New Box Sets Chronicle Works by Prolific Braxton


Prolific saxophonist Anthony Braxton is the subject three box sets due out April 1.

(Photo: Courtesy of the Tri-Centric Foundation)

Last year was a busy one for the irrepressible Anthony Braxton. The saxophonist’s activities included a University of Alabama residency, a presentation of his Sonic Genome project at Italy’s Torino Jazz Festival and six days of various combinations at the Doek Festival in Amsterdam, just to name a few. It was a year filled with an unusual amount of concert activity for the radical conceptualist and avant-garde hero.

It was also the year Braxton celebrated his 70th birthday, and if his 2016 concert calendar isn’t quite so crowded, it’d be a mistake to think the man is any less busy. (Fortunately there are multiple active ensembles that perform his work.)

April 1 will be a big date for Braxton and his legion of fans. It will be the first of two days at the Big Ears festival in Knoxville, Tennessee, where he will appear with his 10+1tet and then in a very promising trio with vocalist Kyoko Kitamura and cornetist Taylor Ho Bynum.

Additionally, April 1 is the release date for three new box sets from the Tri-Centric Foundation (a nonprofit that supports Braxton’s ongoing legacy). The sets highlight three very different facets of Braxton’s work, and cumulatively represent nearly 14 hours of material. They are the reedist’s most accessible releases in years—even if they aren’t exactly easy listening.

Trillium J (The Unconfessionables) is Braxton’s latest opera, presented in four acts and four CDs (the included Blue-Ray disc of a concert performance at Roulette in Brooklyn was not available at press time). Braxton is hardly a conventional storyteller, and in fact he outlines 14 manners of breaking the time continuum in the lengthy liner notes here. But one thing that might often be missed in his dense operas, rife with social commentary and cosmic consciousness, is that they are often quite funny.

Trillium J wears its charm on its sleeve, with each of the acts rooted firmly in a different variety of genre fiction. Using Southern gothic, children’s fable, murder mystery and courtroom drama settings, Braxton crafts scenes about group dynamics and the conventions of social interaction. In the process, he provides some exceptional scores that should firmly place him alongside Robert Ashley (1930–2014) and Philip Glass as adventurous proponents of the operatic form.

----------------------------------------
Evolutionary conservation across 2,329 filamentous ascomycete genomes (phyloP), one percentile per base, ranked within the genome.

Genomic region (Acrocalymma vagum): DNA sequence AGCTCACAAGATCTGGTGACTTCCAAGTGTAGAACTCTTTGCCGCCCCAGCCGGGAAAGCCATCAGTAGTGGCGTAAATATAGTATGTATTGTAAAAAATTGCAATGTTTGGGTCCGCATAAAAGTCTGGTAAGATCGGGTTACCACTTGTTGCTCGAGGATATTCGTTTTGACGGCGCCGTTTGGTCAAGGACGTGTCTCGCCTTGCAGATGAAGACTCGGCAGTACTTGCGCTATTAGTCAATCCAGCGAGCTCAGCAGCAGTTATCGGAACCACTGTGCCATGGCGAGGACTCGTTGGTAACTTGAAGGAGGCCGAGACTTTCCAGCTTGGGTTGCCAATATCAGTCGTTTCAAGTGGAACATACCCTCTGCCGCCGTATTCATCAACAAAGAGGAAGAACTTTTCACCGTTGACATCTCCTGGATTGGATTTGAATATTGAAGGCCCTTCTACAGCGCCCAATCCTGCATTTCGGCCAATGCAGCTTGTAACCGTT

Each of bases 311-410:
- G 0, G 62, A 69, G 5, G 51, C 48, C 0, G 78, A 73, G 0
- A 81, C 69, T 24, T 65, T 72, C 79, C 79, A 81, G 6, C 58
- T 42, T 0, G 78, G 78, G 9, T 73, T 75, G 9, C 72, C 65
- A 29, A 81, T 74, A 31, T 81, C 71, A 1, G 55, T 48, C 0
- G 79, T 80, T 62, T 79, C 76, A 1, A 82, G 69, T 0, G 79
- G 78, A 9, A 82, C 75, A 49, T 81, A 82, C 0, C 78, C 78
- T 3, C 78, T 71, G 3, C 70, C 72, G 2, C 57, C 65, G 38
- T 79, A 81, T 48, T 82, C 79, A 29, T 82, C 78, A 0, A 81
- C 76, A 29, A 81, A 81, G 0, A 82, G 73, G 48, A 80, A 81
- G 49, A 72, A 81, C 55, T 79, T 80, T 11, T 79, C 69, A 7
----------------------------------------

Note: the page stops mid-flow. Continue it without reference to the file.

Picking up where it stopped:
While his librettos tend to be written in a sung-speech common to much contemporary opera, there are some striking passages of multiple-voice arrangements. And while the music is through-composed and played by the 37-piece Tri-Centric Orchestra, there are sections that deliver the jazz energy that always seems to underpin his music. The whole work, in fact, is dedicated to Sun Ra.

3 Compositions is a set of works (over three CDs) in one of Braxton’s most recent strategies for decentralizing his own compositions. Where his Ghost Trance Music allowed subsets of the band to play other of his pieces within the larger ensemble framework, Echo Echo Mirror House Music arms the musicians with digital players loaded with Braxton’s records so they can actually select performances from the past to drop in midstream.

The result is somewhat cacophonous and, depending on the listener’s taste, might seem exhilarating or perhaps disorienting. Braxton has been employing this system for several years now and has found opportunities for humor in the mix, playing off incongruous audio qualities, abrupt stops and even misplaced applause.

The music unsurprisingly sounds much bigger than the septet actually playing it—a group that includes Taylor Ho Bynum, guitarist Mary Halvorson and violist Jessica Pavone, all players who are well-versed in the intricacies of Braxton’s systems.

Despite his reputation for being an dyed-in-the-wool avant-gardist, Braxton has carried the torch for earlier generations of jazz musicians throughout his career. Quintet (Tristano) 2014 continues his traditionalism with seven discs (recorded in studio in three days) of loving interpretation of the great pianist Lennie Tristano (1919–’78), a pioneer who broke from the constraints of bop into freer playing.

The saxophone duties here are given over to Jackson Moore and André Vida, while Braxton positions himself at the piano. The band is the same as the one that recorded Quintet (Tristano) 1997, but with Eivind Opsvik replacing Chris Lightcap on bass.

One of the most remarkable recordings of Braxton on the piano—and there aren’t many—is Piano Quartet, Yoshi’s 1994 (released by Music & Arts in 1996). Over the course of that four-disc set, saxophonist Marty Ehrlich, bassist Joe Fonda and drummer Arthur Fuller played pieces by Dave Brubeck, John Coltrane, George Gershwin, Eric Dolphy, Dizzy Gillespie, Thelonious Monk, Billy Strayhorn and others, with Braxton at the piano.

It was the first time many had heard him on the piano, and it was a shock. He played the tunes with a deep knowledge and a surprising bit of muscle. His touch seems to have softened in the ensuing two decades (good news for the detractors of the ’94 album), although there is the occasional smack-down, as in a wonderful take on “Jazz Of Two Cities.”

As CD sales continue to flag, it’s a bold move to release three box sets on the same day, but Braxton is nothing if not bold. It’s impossible to predict how many listeners will end up with all three in their collections. But for “friendly experiencers” (as Braxton likes to say) who like to binge listen, it wouldn’t be the worst way to spend the better part of a Sunday.

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